Better traffic flow needed
When I was teaching in Nanjing, China, in 1983, there were practically no cars, as everyone road their own bicycle. Now I suspect they want to be at least a two-car family.
I assume that Nanjing has at least 1,000 times more folks than Ashland, so if you convert the ratio of 1 in 1,000 to a percent, we are dwarfs compared to them. I think China has a lot of people, and their population is in the billions. Ashland is in the thousands, again our significance is a fraction with a lot of leading zeroes. If China opens a new power plan every month, our fuel consumption compared to theirs is a fraction (maybe one in a million).
When locals drive to the store our paltry five-mile ride is not significant to the 20,000 cars on Interstate 5 passing by, going from Portland or San Francisco. If we compare our car trips to I-5 trips, again we have a fraction far less than a tenth of a percent. Many of those in cars and trucks bring local tourist spending in our shops, restaurants, and hotels. Again, their method of transport is not likely to be a bike on I-5. We are a tiny island connected to the world by highway.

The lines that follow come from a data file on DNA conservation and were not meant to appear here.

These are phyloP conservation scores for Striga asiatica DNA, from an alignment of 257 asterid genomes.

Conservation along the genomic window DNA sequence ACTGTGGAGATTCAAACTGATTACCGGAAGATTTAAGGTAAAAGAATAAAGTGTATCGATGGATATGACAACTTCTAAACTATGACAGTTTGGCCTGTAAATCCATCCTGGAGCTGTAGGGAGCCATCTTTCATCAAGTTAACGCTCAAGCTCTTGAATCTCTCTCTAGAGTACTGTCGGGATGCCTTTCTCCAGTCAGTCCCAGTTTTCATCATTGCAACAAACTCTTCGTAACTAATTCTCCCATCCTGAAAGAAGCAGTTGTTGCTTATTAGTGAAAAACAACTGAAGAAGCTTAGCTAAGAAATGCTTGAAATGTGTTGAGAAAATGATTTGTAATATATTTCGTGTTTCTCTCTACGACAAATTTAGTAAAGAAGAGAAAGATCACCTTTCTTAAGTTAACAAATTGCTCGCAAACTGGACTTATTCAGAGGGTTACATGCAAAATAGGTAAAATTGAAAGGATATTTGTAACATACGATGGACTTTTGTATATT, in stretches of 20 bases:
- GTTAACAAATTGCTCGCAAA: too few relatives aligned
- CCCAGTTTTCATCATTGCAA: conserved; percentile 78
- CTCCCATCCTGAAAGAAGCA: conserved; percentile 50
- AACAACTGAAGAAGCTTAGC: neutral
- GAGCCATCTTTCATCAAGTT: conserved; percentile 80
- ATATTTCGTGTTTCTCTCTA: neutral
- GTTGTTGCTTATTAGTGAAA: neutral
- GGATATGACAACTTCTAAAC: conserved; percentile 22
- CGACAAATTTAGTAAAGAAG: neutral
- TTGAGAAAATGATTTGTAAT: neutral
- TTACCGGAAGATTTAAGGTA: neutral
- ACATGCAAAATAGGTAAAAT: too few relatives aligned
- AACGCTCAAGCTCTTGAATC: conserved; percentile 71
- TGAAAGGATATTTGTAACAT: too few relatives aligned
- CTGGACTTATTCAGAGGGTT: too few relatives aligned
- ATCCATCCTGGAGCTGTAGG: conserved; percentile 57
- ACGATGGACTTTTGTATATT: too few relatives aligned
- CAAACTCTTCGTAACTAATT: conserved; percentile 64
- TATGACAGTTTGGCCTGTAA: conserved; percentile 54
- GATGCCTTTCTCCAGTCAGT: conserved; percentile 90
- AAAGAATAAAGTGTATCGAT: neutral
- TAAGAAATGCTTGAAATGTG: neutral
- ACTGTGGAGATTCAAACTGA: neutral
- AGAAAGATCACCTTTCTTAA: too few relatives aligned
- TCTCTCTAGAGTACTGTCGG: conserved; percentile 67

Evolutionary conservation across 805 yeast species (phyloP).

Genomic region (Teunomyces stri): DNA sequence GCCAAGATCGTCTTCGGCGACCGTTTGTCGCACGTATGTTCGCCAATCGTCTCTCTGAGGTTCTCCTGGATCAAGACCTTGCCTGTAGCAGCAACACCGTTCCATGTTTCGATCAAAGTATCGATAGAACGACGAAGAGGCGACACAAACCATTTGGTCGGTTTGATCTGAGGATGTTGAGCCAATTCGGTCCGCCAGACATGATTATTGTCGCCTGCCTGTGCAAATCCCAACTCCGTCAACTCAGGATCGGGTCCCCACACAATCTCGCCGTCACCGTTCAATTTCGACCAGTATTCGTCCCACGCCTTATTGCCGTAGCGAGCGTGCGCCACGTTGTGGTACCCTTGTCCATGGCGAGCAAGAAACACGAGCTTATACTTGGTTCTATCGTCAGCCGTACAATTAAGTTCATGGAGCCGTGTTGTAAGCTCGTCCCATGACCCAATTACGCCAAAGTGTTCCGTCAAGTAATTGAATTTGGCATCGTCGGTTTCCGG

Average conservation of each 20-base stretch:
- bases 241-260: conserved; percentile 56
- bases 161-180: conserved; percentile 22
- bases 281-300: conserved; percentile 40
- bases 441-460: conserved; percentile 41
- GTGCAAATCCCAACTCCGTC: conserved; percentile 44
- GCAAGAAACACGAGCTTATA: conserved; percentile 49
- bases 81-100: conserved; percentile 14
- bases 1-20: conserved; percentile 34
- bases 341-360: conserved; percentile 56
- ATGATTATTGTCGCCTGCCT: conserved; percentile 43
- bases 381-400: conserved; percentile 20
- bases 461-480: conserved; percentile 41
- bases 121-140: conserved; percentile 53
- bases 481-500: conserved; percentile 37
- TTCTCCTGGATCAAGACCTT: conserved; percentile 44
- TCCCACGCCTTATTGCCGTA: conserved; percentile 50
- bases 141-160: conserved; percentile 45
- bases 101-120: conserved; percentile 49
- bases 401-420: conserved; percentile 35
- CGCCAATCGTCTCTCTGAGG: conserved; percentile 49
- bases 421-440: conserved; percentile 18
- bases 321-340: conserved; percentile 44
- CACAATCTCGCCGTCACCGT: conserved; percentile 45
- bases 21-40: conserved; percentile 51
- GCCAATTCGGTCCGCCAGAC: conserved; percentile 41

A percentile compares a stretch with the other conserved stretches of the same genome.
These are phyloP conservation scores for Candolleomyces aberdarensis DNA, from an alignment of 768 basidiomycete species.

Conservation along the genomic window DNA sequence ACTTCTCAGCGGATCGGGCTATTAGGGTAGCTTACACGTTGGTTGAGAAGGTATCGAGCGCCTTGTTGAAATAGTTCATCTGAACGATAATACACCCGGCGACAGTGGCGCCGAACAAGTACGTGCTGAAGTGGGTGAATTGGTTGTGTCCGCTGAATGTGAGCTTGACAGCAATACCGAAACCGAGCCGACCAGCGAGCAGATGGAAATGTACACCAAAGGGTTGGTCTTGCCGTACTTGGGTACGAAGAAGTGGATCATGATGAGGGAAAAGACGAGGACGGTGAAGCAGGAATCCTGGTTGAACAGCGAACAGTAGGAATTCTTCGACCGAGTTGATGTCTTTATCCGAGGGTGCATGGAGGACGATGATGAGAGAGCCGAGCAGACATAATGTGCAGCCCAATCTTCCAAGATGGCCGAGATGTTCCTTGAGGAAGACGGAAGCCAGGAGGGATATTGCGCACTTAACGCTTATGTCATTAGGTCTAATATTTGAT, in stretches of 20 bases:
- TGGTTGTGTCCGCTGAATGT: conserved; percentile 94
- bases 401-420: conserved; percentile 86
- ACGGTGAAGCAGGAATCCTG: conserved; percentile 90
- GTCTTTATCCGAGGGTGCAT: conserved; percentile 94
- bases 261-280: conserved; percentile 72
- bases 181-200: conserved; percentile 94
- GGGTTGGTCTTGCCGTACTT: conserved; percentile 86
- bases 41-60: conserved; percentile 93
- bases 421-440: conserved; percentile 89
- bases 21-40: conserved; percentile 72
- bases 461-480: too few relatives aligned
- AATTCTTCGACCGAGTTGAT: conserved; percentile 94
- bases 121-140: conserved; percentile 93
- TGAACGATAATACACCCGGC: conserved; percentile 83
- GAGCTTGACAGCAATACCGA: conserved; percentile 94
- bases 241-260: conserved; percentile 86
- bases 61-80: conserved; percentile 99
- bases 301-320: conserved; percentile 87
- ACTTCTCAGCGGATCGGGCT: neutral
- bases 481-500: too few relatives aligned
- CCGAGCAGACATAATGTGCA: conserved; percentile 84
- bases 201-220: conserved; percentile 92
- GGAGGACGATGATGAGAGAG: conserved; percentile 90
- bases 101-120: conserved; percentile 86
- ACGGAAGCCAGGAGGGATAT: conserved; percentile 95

Our population doesn’t ride bikes up and down Wimer street in winter as our steep hills and cold and wet weather aren’t a good match for a bike rider, nor does our street lighting invite that kind of usage.
There is a practically infinite supply of solar power and a plethora of cheap and clean natural gas to power autos. Hence energy source and pollution are not practical factors for designing a city. What Ashland needs is better traffic flow and more parking for residents and visitors. Bicycle parking would be nice for those who need it.